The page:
Luchino Visconti

"The films of Luchino Visconti are among the most stylistically and intellectually influential of postwar Italian cinema. Born a scion of ancient nobility, Visconti integrated the most heterogeneous elements of aristocratic sensibility and taste with a committed Marxist political consciousness, backed by a firm knowledge of Italian class structure." - Joel Kanoff (The St. James Film Directors Encyclopedia, 1998)

Luchino Visconti

Director / Screenwriter
(1906-1976) Born November 2, Milan, Lombardy, Italy
Top 250 Directors

Key Production Countries: Italy, France
Key Genres: Drama, Family Drama, Period Film, Psychological Drama, Romantic Drama, Melodrama, Historical Epic, Historical Film, Marriage Drama
Key Collaborators: Suso Cecchi d'Amico (Screenwriter), Mario Serandrei (Editor), Enrico Medioli (Screenwriter), Mario Garbuglia (Production Designer), Ruggero Mastroianni (Editor), Pasqualino De Santis (Cinematographer), Franco Mannino (Composer), Silvana Mangano (Leading Actress), Massimo Girotti (Leading Actor), Helmut Berger (Leading Actor), Giuseppe Rotunno (Cinematographer), Armando Nannuzzi (Cinematographer)

"Visconti was a major theater director, and his films flaunted sumptuous costumes and settings, florid acting, and overpowering music... La Terra trema, Senso, Rocco and His Brothers, The Leopard, The Damned, Ludwig, and Conversation Piece all trace the decline of a family in a period of drastic historical upheaval. Visconti evokes the lifestyles of the rich, but he also usually reveals the class conflict that those lifestyles conceal. Foreign powers conspire with the ruling class to oppress the populace (Senso); the aristocrats must give way to democracy (The Leopard); a bourgeoisie collapses through its own corruption (The Damned)." - Kristin Thompson & David Bordwell (Film History: An Introduction, 2009)
"This Italian director offered strong, stern, unremitting portraits of societies, often high, and veneers crumbling under exterior pressures. Most of them are impressive, and beautifully decorated with all the visual elegance of a man who was both set designer and costume designer early in his career. However, after 1960, they have progressively less to offer in terms of entertainment. A trip to a late Visconti film became increasingly an occasion for admiration rather than enjoyment." - David Quinlan (Quinlan's Film Directors, 1999)
"A Marxist aristocrat, Count Don Luchino Visconti di Morone was widely praised for both the realism and vaguely politicised tone of his early films, and the operatic sumptuousness of his later historical costume dramas. Throughout his career, however, style dominated content; all too often, the result was camp, decorative melodrama disguised as solemn, socially significant art." - Geoff Andrew (The Film Handbook, 1989)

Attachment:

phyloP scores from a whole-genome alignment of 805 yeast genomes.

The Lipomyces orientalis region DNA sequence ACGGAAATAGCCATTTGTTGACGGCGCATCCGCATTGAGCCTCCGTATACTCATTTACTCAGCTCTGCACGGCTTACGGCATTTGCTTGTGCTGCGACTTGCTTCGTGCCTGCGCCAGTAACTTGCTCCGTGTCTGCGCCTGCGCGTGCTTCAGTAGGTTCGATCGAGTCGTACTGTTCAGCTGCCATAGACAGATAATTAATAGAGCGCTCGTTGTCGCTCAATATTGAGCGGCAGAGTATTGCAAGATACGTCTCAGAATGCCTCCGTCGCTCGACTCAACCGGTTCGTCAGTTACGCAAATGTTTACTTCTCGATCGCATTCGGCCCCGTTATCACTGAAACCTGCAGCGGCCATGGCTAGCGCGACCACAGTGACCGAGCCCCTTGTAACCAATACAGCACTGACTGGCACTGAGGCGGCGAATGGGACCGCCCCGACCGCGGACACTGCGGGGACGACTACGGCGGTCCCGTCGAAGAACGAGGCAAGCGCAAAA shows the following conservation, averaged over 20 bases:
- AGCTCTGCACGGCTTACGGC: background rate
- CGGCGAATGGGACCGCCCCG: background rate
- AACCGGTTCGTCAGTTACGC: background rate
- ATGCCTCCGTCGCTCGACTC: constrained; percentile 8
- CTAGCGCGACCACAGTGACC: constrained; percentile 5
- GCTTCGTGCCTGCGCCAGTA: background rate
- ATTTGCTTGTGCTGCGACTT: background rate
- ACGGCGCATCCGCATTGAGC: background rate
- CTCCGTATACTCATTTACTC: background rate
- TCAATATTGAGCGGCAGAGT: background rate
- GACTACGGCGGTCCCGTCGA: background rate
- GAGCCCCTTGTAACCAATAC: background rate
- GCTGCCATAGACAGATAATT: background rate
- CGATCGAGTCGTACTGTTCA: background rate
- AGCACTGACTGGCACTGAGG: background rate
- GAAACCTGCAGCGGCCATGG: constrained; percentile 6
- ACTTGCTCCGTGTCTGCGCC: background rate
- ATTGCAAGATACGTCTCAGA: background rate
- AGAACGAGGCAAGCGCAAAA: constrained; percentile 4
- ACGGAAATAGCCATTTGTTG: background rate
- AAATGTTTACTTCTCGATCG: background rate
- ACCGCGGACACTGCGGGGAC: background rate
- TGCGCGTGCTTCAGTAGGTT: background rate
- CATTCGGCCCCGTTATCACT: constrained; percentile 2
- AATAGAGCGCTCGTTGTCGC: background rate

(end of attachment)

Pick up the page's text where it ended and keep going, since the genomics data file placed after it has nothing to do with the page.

"The themes that predominate in his work are the solidarity and destructive power of family relationships, either corporate (as in The Damned and Rocco) or separate. Visconti's understanding of family as a dynastic entity is expanded in The Leopard and Senso, where he examines the substance of the old order, the challenge of the new." - Margaret Hinxman (The International Encyclopedia of Film, 1972)
"He was a great lover and director of opera, and his films are highly operatic in the intensity of feeling on display - often against the background of great historical events. It's an oeuvre that owes as much to Freud as it does to Marx. Visconti's homosexuality is also a key aspect of his vision. There's an uninhibited sensuousness about the way the camera dwells on beautiful young men in La terra trema, Rocco and His Brothers and, most obviously, in Death in Venice (1971), while Senso is almost entirely seen from the viewpoint of the lovelorn countess who is obsessed with Farley Granger's narcissistic pretty boy." - Tom Charity (The Rough Guide to Film, 2007)
"Aristocrat, Marxist, Neo-Realist, theatre and opera director, and decadence-monger, Luchino Visconti was a man of contradictions, a fact that is reflected in his work." - Ronald Bergan (Film - Eyewitness Companions, 2006)
"A director of intense, frequently opulent dramas, Visconti began his career as one of the purveyors of Italian neorealism (La Terra trema, 48) of a heavy, surging kind. Later he was more grandiose, cutting to the depths of human emotions in decadent atmospheres." - William R. Meyer (The Film Buff's Catalog, 1978)
TSPDT Guide
Highly Recommended
La Terra trema (1948) , Senso (1954)
Recommended
Ossessione (1942) , Rocco and His Brothers (1960) , The Leopard (1963) , Ludwig (1972)
Worth a Look
Bellissima (1951), Appunti su un fatto di cronaca (1953), White Nights (1957), Of a Thousand Delights (1965), Death in Venice (1971) , Conversation Piece (1974), L'Innocente (1976)
Approach with Caution
The Damned (1969)
Acclaimed Films / IMDB Filmography
1,000 Greatest Films
Luchino Visconti / Favourite Films
Battleship Potemkin (1925) Sergei Eisenstein, Les Enfants du paradis (1945) Marcel Carné, La Grande illusion (1937) Jean Renoir, Greed (1924) Erich von Stroheim, Hallelujah! (1929) King Vidor, The Lost Weekend (1945) Billy Wilder, Monsieur Verdoux (1947) Charles Chaplin, Que viva Mexico! (1932) Sergei Eisenstein, Stagecoach (1939) John Ford, Tabu (1931) F.W. Murnau.
Source: Cinematheque Belgique (1952)
Amazon Products
Films / Books
    Rocco and His Brothers
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